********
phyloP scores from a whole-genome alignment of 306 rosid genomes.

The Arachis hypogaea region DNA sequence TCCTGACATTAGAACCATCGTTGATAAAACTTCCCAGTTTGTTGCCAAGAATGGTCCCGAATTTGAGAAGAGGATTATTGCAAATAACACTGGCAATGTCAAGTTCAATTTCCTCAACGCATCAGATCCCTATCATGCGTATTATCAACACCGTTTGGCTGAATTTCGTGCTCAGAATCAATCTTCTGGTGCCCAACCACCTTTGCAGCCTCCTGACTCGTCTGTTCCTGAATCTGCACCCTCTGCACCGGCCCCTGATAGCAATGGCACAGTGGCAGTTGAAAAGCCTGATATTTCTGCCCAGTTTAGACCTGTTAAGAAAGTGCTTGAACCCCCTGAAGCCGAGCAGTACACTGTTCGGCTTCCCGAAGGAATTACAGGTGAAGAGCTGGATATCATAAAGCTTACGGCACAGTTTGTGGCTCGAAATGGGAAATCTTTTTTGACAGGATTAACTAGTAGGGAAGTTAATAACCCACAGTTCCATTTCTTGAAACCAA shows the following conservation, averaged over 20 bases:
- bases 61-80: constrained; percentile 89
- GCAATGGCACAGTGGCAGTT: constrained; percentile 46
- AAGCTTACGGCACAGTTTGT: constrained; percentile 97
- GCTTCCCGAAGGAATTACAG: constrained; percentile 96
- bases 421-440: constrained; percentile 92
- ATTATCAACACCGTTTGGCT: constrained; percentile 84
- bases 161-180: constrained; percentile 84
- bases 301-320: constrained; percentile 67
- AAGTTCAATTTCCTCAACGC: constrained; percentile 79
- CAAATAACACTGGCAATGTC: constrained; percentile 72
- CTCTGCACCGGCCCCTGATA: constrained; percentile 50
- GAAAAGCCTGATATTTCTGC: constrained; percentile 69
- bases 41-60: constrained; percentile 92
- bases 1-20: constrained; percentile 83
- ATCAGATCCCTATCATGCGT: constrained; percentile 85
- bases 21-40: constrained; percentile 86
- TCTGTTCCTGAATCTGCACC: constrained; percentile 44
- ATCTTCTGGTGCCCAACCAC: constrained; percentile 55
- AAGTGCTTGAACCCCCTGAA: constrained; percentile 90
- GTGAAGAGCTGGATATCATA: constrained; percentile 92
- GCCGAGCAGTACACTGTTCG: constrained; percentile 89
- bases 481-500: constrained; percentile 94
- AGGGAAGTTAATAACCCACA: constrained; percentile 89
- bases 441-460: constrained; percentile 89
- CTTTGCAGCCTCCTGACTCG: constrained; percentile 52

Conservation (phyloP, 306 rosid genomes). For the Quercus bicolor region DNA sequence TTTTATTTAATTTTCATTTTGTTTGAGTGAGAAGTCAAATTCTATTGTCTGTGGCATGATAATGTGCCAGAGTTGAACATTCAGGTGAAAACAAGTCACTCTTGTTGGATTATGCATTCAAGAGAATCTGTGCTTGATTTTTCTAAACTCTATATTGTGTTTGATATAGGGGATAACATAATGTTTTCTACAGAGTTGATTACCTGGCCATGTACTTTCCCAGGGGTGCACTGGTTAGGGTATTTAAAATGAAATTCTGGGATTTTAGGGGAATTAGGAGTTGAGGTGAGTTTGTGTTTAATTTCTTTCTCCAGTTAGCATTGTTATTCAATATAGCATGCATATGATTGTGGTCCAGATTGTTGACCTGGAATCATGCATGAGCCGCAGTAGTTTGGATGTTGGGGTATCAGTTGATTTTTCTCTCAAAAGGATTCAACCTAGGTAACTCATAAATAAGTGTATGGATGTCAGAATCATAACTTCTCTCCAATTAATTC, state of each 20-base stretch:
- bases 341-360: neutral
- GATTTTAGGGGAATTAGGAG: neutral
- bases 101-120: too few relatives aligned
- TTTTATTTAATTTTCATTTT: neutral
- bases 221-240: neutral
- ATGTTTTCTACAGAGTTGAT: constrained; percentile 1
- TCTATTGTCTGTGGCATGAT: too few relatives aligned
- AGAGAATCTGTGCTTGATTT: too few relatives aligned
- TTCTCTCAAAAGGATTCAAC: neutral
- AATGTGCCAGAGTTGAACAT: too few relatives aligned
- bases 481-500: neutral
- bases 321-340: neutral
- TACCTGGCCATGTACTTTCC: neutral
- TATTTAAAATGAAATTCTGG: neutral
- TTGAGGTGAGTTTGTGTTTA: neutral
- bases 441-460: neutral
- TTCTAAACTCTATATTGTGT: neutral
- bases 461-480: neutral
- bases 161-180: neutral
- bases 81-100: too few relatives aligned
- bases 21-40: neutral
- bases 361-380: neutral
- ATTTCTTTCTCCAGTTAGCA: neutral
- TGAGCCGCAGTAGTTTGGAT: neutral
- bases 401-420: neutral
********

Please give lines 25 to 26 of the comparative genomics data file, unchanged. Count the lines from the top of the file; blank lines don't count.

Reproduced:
- AGGGAAGTTAATAACCCACA: constrained; percentile 89
- bases 441-460: constrained; percentile 89